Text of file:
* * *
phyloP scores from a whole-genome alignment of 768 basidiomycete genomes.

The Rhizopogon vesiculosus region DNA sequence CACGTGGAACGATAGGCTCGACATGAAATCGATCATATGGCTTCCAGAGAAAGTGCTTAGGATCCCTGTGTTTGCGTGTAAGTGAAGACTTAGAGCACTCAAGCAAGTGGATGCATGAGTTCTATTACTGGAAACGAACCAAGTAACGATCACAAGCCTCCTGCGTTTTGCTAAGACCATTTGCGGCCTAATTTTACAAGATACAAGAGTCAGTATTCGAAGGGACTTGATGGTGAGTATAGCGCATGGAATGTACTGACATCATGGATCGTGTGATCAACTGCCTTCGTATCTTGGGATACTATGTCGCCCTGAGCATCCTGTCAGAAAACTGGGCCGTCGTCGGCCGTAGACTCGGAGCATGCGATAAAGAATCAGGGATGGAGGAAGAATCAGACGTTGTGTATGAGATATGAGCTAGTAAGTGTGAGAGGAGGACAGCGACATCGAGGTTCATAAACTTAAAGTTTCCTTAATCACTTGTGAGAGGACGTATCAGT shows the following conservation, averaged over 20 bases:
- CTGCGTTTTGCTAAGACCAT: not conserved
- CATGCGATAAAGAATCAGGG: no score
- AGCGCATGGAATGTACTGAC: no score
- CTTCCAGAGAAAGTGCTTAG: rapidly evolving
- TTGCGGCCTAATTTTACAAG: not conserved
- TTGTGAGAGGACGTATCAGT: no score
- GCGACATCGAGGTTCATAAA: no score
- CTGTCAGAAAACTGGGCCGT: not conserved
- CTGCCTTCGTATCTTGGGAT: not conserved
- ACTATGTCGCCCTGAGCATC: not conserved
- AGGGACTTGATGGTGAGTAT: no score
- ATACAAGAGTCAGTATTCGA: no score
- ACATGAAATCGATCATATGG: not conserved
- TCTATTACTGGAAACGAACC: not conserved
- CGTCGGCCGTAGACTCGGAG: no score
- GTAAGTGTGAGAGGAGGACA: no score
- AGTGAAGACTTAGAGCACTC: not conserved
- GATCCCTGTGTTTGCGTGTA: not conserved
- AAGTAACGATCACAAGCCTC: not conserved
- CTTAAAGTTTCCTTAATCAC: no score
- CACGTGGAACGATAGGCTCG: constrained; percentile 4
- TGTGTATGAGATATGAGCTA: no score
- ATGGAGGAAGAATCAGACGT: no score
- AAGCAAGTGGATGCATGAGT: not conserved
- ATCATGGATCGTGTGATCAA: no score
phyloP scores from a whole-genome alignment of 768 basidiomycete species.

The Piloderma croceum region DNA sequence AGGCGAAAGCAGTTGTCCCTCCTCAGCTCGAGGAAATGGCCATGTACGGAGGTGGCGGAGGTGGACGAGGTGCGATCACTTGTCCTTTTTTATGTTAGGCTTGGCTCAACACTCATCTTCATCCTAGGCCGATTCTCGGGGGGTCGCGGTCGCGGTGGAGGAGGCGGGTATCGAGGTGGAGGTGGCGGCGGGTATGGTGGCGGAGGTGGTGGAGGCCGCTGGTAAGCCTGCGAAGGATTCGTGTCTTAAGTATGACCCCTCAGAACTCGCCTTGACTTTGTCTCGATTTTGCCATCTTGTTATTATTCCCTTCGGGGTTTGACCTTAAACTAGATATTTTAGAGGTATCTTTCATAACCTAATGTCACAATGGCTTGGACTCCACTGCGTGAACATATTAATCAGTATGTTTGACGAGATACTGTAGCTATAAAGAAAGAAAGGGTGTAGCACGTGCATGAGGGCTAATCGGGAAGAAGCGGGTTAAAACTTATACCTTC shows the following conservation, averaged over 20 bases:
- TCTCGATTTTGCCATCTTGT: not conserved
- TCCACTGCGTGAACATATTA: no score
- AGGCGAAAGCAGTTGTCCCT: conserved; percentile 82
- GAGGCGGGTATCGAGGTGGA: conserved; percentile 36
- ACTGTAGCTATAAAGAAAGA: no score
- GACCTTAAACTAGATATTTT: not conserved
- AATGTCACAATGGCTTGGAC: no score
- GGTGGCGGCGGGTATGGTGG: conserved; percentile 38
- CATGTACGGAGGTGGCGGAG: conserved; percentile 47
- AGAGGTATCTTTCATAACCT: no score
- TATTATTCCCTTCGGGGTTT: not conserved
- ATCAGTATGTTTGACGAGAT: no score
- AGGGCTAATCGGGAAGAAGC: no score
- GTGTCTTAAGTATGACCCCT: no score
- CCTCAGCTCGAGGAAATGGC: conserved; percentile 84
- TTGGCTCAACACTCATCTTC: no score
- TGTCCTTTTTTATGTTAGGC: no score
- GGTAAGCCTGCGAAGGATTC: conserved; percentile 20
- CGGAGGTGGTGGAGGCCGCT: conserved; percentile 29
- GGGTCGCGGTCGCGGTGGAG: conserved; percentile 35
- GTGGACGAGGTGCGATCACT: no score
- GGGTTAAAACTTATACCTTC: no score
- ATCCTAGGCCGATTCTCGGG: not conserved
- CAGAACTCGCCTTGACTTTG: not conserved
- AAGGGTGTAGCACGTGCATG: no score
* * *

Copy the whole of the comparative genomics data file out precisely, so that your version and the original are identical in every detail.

phyloP scores from a whole-genome alignment of 768 basidiomycete genomes.

The Rhizopogon vesiculosus region DNA sequence CACGTGGAACGATAGGCTCGACATGAAATCGATCATATGGCTTCCAGAGAAAGTGCTTAGGATCCCTGTGTTTGCGTGTAAGTGAAGACTTAGAGCACTCAAGCAAGTGGATGCATGAGTTCTATTACTGGAAACGAACCAAGTAACGATCACAAGCCTCCTGCGTTTTGCTAAGACCATTTGCGGCCTAATTTTACAAGATACAAGAGTCAGTATTCGAAGGGACTTGATGGTGAGTATAGCGCATGGAATGTACTGACATCATGGATCGTGTGATCAACTGCCTTCGTATCTTGGGATACTATGTCGCCCTGAGCATCCTGTCAGAAAACTGGGCCGTCGTCGGCCGTAGACTCGGAGCATGCGATAAAGAATCAGGGATGGAGGAAGAATCAGACGTTGTGTATGAGATATGAGCTAGTAAGTGTGAGAGGAGGACAGCGACATCGAGGTTCATAAACTTAAAGTTTCCTTAATCACTTGTGAGAGGACGTATCAGT shows the following conservation, averaged over 20 bases:
- CTGCGTTTTGCTAAGACCAT: not conserved
- CATGCGATAAAGAATCAGGG: no score
- AGCGCATGGAATGTACTGAC: no score
- CTTCCAGAGAAAGTGCTTAG: rapidly evolving
- TTGCGGCCTAATTTTACAAG: not conserved
- TTGTGAGAGGACGTATCAGT: no score
- GCGACATCGAGGTTCATAAA: no score
- CTGTCAGAAAACTGGGCCGT: not conserved
- CTGCCTTCGTATCTTGGGAT: not conserved
- ACTATGTCGCCCTGAGCATC: not conserved
- AGGGACTTGATGGTGAGTAT: no score
- ATACAAGAGTCAGTATTCGA: no score
- ACATGAAATCGATCATATGG: not conserved
- TCTATTACTGGAAACGAACC: not conserved
- CGTCGGCCGTAGACTCGGAG: no score
- GTAAGTGTGAGAGGAGGACA: no score
- AGTGAAGACTTAGAGCACTC: not conserved
- GATCCCTGTGTTTGCGTGTA: not conserved
- AAGTAACGATCACAAGCCTC: not conserved
- CTTAAAGTTTCCTTAATCAC: no score
- CACGTGGAACGATAGGCTCG: constrained; percentile 4
- TGTGTATGAGATATGAGCTA: no score
- ATGGAGGAAGAATCAGACGT: no score
- AAGCAAGTGGATGCATGAGT: not conserved
- ATCATGGATCGTGTGATCAA: no score
phyloP scores from a whole-genome alignment of 768 basidiomycete species.

The Piloderma croceum region DNA sequence AGGCGAAAGCAGTTGTCCCTCCTCAGCTCGAGGAAATGGCCATGTACGGAGGTGGCGGAGGTGGACGAGGTGCGATCACTTGTCCTTTTTTATGTTAGGCTTGGCTCAACACTCATCTTCATCCTAGGCCGATTCTCGGGGGGTCGCGGTCGCGGTGGAGGAGGCGGGTATCGAGGTGGAGGTGGCGGCGGGTATGGTGGCGGAGGTGGTGGAGGCCGCTGGTAAGCCTGCGAAGGATTCGTGTCTTAAGTATGACCCCTCAGAACTCGCCTTGACTTTGTCTCGATTTTGCCATCTTGTTATTATTCCCTTCGGGGTTTGACCTTAAACTAGATATTTTAGAGGTATCTTTCATAACCTAATGTCACAATGGCTTGGACTCCACTGCGTGAACATATTAATCAGTATGTTTGACGAGATACTGTAGCTATAAAGAAAGAAAGGGTGTAGCACGTGCATGAGGGCTAATCGGGAAGAAGCGGGTTAAAACTTATACCTTC shows the following conservation, averaged over 20 bases:
- TCTCGATTTTGCCATCTTGT: not conserved
- TCCACTGCGTGAACATATTA: no score
- AGGCGAAAGCAGTTGTCCCT: conserved; percentile 82
- GAGGCGGGTATCGAGGTGGA: conserved; percentile 36
- ACTGTAGCTATAAAGAAAGA: no score
- GACCTTAAACTAGATATTTT: not conserved
- AATGTCACAATGGCTTGGAC: no score
- GGTGGCGGCGGGTATGGTGG: conserved; percentile 38
- CATGTACGGAGGTGGCGGAG: conserved; percentile 47
- AGAGGTATCTTTCATAACCT: no score
- TATTATTCCCTTCGGGGTTT: not conserved
- ATCAGTATGTTTGACGAGAT: no score
- AGGGCTAATCGGGAAGAAGC: no score
- GTGTCTTAAGTATGACCCCT: no score
- CCTCAGCTCGAGGAAATGGC: conserved; percentile 84
- TTGGCTCAACACTCATCTTC: no score
- TGTCCTTTTTTATGTTAGGC: no score
- GGTAAGCCTGCGAAGGATTC: conserved; percentile 20
- CGGAGGTGGTGGAGGCCGCT: conserved; percentile 29
- GGGTCGCGGTCGCGGTGGAG: conserved; percentile 35
- GTGGACGAGGTGCGATCACT: no score
- GGGTTAAAACTTATACCTTC: no score
- ATCCTAGGCCGATTCTCGGG: not conserved
- CAGAACTCGCCTTGACTTTG: not conserved
- AAGGGTGTAGCACGTGCATG: no score